Location within Devon
|• average||1.95 m3/s (69 cu ft/s)|
The Erme is a river in south Devon, England. From its source on Dartmoor it flows in a generally southerly direction past some of the best-preserved archaeological remains on the moor. It leaves the moor at the town of Ivybridge and continues southward, passing the settlements of Ermington, Modbury and Holbeton. Near Holbeton it becomes a ria and empties into the English Channel in Bigbury Bay, between the rivers Yealm and Avon.
The Ravenna Cosmography, an imperfect list of place-names that was compiled in the early 8th century from late Roman sources, lists amongst many others, over twenty names that probably refer to places in south-west England. Most of these have not been positively identified, but the name Aramis/Aranus/Armis was suggested to be the River Erme by Rivet and Smith in The Place-names of Roman Britain (1979).
The first certain documentary reference to the river is as Irym in the cartulary of Buckfast Abbey, dated 1240. Other early recorded forms are Hyrm, Irm, Erm and, in the mid 16th century, Arme. The derivation of the name remains unknown. Ekwall's suggestion that it is a back-formation from Ermington is now thought to be unlikely. Tristram Risdon, in his 1811 Survey of Devon gives an alternate name for the River Erme as the River Arme. He also refers to the mouth of the River Erme as Armouth. In Donn's map of Devon published in 1765, the village of Mothecombe at the mouth of the river, is referred to as Muddicomb.
The River Erme rises near the centre of southern Dartmoor on the Abbot's Way less than a mile to the south of the source of the River Plym. Between these two sources lies Duck's Pool, where there is a plaque and letterbox in memory of the Dartmoor author William Crossing. There are extensive early tin mining workings nearby known as Erme Pits, which are in places over 15 metres deep.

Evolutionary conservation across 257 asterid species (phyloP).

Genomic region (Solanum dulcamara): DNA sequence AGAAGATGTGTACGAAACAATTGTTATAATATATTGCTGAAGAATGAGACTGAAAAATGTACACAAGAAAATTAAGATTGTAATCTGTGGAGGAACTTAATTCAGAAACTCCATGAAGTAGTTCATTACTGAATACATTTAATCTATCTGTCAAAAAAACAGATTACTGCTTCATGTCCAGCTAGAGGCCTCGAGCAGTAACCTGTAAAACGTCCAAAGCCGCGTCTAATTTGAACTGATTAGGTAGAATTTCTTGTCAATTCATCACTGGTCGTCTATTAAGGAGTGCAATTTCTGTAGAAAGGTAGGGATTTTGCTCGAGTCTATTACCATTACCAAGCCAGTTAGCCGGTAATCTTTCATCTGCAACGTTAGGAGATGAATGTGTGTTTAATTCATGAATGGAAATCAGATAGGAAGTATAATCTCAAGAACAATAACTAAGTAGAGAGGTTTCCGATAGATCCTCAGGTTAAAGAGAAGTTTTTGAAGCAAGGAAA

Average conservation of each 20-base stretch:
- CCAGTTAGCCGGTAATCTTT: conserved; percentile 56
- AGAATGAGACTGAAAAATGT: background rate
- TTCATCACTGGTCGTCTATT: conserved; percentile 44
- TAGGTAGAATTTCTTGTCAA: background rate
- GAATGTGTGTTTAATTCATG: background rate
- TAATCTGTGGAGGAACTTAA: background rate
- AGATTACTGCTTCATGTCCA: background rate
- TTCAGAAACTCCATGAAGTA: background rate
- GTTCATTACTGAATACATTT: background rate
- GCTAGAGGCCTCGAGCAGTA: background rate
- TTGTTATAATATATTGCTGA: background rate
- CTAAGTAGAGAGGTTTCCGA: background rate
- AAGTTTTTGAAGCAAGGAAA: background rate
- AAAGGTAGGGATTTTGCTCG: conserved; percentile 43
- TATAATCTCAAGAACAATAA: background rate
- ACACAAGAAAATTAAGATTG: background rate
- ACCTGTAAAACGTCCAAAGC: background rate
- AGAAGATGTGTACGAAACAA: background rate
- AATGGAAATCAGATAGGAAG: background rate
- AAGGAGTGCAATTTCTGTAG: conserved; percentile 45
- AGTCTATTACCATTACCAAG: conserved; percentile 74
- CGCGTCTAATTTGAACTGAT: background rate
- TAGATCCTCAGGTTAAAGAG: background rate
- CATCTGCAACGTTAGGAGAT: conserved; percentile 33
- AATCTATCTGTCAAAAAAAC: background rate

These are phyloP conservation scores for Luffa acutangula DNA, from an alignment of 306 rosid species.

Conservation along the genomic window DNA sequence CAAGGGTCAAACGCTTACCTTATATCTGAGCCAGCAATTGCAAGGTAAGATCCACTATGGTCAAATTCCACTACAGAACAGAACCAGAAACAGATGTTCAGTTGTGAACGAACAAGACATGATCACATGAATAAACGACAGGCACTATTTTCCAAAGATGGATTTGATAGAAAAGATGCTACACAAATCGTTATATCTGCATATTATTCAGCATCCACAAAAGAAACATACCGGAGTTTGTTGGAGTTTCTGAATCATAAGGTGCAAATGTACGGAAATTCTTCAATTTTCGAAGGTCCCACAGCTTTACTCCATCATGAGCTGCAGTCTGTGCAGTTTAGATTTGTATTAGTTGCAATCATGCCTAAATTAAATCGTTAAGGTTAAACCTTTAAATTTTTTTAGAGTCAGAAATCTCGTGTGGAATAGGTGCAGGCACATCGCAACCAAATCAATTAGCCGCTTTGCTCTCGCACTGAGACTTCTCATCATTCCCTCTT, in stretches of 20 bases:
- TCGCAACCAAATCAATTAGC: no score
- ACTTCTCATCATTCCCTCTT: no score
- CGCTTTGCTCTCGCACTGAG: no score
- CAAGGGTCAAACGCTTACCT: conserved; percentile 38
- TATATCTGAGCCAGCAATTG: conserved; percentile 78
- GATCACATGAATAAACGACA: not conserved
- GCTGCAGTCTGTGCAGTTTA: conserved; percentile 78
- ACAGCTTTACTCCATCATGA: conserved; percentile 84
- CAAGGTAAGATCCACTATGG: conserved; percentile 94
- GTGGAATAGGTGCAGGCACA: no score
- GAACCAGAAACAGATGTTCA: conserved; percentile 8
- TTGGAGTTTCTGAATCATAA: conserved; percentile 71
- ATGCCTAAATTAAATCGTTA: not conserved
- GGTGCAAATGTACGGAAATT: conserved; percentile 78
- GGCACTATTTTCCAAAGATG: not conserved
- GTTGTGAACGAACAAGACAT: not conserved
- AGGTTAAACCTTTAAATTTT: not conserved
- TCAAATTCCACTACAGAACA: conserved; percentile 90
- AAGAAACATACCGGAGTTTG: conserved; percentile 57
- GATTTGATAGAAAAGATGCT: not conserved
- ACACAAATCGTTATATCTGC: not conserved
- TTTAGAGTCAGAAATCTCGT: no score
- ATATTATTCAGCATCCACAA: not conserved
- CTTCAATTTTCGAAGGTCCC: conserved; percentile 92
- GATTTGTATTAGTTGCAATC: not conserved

For the first mile or so the river flows south-eastwards. It is joined on the north bank by Wollake, which is the lower part of the Blacklane Brook that rises on the southern flanks of Fox Tor a mile and a half to the north, between Crane Hill and Naker's Hill. The short streams, Dry Lake and Red Lake also join on this side, the latter rising near the disused clay works at Redlake. The confluence of Red Lake, and the source of the Erme are two of the thirty-three places that delineate the ancient boundary of the Forest of Dartmoor. On this stretch, a short stream flowing down Hortonsford Bottom from Langcombe Hill also joins the river from the south.
Between Stingers Hill and Redlake the river turns southward into an area known as The Meadow, where it is crossed by the Upper Erme stone row, the longest on Dartmoor at 3,320 m (10,890 ft). For the next mile or more downstream from here there are extensive archaeological remains on the river's banks, most notably Erme Pound (the highest and largest Bronze Age enclosure in the area), Downing's House (a well-preserved "tinner's cache" or "beehive hut" with much of its roof preserved), and a number of tinner's huts and blowing houses.
As the river reaches the edge of the high moor, it flows through the gorge it has cut between Stalldown Barrow on the west and Piles Hill to the east. Here, on the eastern bank, lies Piles Copse which is one of the few areas of ancient woodland on Dartmoor and a Site of Special Scientific Interest.
Although the moorland valley of the Erme today appears to be natural and unspoiled, the entire valley floor from its source down to Piles Copse is artificial, being created by the extensive tin-streaming operations that took place between the 4th and 14th centuries. Supporting evidence for this was provided by a study published in 2004 which showed that phases of aggradation occurred lower down the valley between the 4th century and the 7th century, and in the 13th century.
Leaving the open moor, the river passes into enclosed land and under its first road bridge at the hamlet of Harford. At this point it is joined by the minor stream of Butter Brook, with its now disused reservoir. From Harford down to the boundary of the national park, which here follows the main railway line between Plymouth and Exeter, much of the river's course is in woodland and is a popular site for kayaking and canoeing, especially in Long Timber Woods.